DIY Blacksmithing Anvil
Blacksmithing is a useful trade on a homestead and can be a very stress-relieving hobby. Buying blacksmithing equipment, however, is expensive and the proper supplies can be hard to find. Especially a good anvil. Which is exactly why we've created a DIY anvil tutorial to fulfill your blacksmithing dreams without emptying your bank account.
Follow the instructions below to make your own homemade blacksmithing anvil
This post is an adaptation of Instructables' Railroad Track Anvil
- 18 inch section of a railroad track
- 18 inches truck leaf spring
- Water and water hose
- Bolts and nuts
Step 1. Find a good piece of railroad track scrap
Step 2. Shape the railroad track roughly into an anvil shape.
Basically, an anvil shape amounts to a horn on one end and a square on the other end. Soften the metal with fire for easy cutting and shaping. A torch would be most ideal – it is easy to manipulate and saves a lot of time.
Step 3. Make a flat surface on the top of the anvil.
This is where the section of truck leaf spring comes in. Remove the temper from the steel to make it flat and stay that way – this process is called annealing. The simplest way to do it is to cook it in a forge until it gets red hot (literally), then take it from the heat and bury it in a big pile of ashes. This annealing process will remove the stress from the molecules of steel, allowing it to be easily bent and not spring back.
Once your spring section is cool enough to handle, weld the square, forward end to the base of the horn – the point where the triangular horn becomes the same width as the rest of the track. Weld it solidly. Because of the curve, the rest of the spring will be higher than the top of the track.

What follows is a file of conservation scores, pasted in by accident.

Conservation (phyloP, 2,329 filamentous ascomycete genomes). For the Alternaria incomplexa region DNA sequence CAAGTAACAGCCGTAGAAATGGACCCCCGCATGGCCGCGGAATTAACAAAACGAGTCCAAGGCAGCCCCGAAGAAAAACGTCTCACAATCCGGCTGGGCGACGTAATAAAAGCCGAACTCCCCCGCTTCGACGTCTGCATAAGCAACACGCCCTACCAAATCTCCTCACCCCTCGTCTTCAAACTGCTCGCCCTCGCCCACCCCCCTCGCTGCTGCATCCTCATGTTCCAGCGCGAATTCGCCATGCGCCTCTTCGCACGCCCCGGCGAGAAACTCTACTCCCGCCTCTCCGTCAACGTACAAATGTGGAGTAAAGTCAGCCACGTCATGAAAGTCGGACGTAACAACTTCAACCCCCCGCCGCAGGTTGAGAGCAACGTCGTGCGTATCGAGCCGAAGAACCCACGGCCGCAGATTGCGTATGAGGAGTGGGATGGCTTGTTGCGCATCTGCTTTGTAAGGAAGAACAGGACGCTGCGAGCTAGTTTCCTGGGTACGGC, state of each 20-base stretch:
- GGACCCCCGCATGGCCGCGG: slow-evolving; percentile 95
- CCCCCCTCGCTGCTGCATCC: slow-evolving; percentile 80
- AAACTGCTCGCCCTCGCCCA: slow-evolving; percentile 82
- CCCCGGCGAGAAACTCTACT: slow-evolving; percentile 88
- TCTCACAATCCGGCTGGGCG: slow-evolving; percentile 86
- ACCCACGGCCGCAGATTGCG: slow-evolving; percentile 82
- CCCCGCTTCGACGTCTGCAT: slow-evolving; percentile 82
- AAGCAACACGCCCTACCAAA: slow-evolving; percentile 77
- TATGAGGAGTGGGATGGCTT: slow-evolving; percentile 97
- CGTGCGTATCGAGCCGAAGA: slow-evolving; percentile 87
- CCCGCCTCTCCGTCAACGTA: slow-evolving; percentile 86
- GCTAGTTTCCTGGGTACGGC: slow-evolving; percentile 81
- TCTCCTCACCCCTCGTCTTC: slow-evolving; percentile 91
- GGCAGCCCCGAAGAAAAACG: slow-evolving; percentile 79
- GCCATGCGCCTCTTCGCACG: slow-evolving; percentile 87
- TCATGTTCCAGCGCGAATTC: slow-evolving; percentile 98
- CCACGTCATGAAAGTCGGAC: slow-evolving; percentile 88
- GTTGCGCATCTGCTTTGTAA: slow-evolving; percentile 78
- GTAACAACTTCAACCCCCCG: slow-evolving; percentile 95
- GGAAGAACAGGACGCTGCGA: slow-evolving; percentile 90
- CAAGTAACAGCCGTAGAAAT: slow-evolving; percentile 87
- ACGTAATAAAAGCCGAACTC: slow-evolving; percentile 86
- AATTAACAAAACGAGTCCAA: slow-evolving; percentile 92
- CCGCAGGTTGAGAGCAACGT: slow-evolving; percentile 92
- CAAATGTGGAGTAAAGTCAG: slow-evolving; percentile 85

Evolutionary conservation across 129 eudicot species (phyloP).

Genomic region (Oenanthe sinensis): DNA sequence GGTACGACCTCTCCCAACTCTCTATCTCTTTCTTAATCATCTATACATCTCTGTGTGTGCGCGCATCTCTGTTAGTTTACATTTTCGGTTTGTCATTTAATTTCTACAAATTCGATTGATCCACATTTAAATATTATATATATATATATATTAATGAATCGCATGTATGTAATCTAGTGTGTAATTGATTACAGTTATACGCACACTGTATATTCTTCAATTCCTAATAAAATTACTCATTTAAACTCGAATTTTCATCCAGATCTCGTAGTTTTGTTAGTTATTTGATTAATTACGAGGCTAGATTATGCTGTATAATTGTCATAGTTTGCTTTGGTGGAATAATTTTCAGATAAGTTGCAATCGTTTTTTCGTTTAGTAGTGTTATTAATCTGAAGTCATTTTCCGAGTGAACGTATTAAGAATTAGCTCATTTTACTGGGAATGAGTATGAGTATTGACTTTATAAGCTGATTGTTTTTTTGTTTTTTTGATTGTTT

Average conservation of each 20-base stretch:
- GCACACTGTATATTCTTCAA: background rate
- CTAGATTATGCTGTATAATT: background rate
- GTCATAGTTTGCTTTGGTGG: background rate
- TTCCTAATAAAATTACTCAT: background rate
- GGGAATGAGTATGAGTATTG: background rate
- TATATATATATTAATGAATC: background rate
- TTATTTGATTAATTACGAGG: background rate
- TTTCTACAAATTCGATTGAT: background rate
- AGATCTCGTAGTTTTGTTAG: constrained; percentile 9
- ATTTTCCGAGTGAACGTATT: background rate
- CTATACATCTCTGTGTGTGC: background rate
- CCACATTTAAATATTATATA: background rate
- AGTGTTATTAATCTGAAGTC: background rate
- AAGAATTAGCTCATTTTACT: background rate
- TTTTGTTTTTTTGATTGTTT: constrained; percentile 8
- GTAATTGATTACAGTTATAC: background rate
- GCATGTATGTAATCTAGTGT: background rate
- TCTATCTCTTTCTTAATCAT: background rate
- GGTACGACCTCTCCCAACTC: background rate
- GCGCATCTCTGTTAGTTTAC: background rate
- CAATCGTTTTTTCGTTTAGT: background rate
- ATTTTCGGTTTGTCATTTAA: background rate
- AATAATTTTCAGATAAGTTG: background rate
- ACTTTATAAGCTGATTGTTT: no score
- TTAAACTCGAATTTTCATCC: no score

Flatten the spring section to the top of the track using clamps. Spot weld it in several places, then remove your clamps and weld the two pieces together. This will take a few rods and a lot of heat!
After welding, cut the end of the spring section off about 4″ from the rear (away from the horn) end of the track.
Step 4. Drill holes
A real anvil has two holes – a square one, called a hardy hole, and a round one, known as the pritchel hole. Drill a hole about 5/16″ in size – this will be your anvil's pritchel hole,
Step 5. Create a hardy hole
It's impossible to drill a square hole, so instead drill a 'round' hardy hole measuring approximately 5/8″. Tighten a bolt and nut through the overhang with the bolt on top, and weld the nut in place on the underside. To use, weld your hardy tools to the head of different bolts.
Step 6. The finishing touches
Fill a large metal bin (or trash can) with water until almost to the top and keep a hose nearby. Build a big pile of leaves, twigs, sticks, and larger pieces of wood near the can full of water. Light it and put your new anvil in it. Let it sit and cook for 30 minutes.
Wearing gloves and using a crowbar or large tongs, lift the anvil off the fire and drop it in the water. Then run!
The water will immediately begin to boil once you drop the anvil inside the can. Using the nearby hose, keep adding water to the can especially if it boils over. You want to cool the anvil quickly to reintroduce the stresses inside of the steel. Only this time, the anvil face will be hardened (not tempered) flat, instead of curved, as it originally was.
Step 7. Begin your blacksmithing projects!
That's it! The end result will be a perfectly usable anvil that will suffice general blacksmithing around the house or farm.
That’s all, fellow homesteaders! Did you enjoy our DIY blacksmithing anvil tutorial? Let us know in the comments section below what troubles you had or what you did differently when making your homemade anvil. Do you have a blacksmithing project that's a staple on your homestead? Share it with us and we’ll give it a shot.
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